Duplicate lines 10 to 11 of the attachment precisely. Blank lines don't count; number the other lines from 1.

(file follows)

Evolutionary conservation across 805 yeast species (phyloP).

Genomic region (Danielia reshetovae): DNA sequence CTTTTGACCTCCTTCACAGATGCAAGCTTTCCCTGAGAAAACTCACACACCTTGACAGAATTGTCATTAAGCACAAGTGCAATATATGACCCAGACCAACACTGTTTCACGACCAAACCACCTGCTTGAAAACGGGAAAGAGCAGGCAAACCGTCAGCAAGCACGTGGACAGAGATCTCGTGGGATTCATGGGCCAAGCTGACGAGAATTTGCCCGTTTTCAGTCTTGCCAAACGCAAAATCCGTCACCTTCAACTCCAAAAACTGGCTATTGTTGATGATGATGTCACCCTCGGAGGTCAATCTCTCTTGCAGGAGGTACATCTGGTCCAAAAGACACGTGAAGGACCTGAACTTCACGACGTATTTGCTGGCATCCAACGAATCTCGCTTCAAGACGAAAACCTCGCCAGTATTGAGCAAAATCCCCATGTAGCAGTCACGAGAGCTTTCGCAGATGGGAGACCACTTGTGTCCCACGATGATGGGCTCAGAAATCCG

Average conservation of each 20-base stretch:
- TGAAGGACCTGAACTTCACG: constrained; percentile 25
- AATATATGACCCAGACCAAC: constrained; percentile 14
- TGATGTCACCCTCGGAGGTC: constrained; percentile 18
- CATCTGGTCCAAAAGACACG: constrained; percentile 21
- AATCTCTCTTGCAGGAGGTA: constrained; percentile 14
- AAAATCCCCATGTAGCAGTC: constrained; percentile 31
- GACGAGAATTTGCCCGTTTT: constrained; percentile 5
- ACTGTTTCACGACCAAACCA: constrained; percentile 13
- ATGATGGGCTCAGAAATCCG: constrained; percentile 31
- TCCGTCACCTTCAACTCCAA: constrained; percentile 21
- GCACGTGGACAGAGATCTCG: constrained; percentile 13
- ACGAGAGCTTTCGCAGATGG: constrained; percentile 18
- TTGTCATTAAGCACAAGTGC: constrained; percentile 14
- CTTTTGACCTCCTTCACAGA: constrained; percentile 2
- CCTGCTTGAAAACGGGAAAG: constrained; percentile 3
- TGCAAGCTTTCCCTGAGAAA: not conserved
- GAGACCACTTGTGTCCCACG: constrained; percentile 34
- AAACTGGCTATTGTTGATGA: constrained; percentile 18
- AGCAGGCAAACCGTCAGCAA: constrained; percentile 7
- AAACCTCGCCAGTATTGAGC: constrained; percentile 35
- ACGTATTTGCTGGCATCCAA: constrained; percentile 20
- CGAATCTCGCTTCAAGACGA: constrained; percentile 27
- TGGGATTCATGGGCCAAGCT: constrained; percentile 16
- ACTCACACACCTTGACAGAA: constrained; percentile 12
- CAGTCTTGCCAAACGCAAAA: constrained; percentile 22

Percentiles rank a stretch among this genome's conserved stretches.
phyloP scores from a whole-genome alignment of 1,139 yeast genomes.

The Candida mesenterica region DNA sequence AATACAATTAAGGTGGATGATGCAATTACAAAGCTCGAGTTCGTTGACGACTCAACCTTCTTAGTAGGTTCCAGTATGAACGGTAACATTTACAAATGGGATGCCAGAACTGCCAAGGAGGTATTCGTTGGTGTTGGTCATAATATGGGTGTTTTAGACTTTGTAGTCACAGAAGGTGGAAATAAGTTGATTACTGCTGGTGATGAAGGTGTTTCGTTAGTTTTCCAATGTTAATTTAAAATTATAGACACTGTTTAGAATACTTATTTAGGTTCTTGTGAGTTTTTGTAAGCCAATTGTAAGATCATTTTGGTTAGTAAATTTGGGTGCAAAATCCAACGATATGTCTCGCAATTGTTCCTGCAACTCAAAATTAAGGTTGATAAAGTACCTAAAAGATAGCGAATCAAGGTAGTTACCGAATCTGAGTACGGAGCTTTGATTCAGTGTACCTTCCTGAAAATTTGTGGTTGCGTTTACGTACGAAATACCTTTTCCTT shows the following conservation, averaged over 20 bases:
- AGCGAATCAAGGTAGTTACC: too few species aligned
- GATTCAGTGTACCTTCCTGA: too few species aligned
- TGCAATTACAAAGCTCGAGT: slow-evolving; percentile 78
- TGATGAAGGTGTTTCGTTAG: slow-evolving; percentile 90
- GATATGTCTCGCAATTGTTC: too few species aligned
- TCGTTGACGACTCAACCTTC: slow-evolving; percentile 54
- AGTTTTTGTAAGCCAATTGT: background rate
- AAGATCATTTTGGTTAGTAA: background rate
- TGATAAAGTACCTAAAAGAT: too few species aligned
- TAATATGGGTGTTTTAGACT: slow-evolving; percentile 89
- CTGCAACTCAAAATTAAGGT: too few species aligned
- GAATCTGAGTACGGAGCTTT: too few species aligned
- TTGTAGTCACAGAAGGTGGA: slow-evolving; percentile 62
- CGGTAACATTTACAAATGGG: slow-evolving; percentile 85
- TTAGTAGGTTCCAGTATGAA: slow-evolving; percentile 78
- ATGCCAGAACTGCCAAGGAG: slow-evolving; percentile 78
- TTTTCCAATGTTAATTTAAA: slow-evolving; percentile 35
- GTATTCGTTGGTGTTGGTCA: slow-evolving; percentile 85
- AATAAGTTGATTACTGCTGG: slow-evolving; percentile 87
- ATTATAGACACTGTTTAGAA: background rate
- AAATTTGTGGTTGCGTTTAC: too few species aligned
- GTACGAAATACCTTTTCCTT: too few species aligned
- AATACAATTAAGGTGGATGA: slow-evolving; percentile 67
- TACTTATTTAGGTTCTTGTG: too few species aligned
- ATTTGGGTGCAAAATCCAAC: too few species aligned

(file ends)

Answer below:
- GACGAGAATTTGCCCGTTTT: constrained; percentile 5
- ACTGTTTCACGACCAAACCA: constrained; percentile 13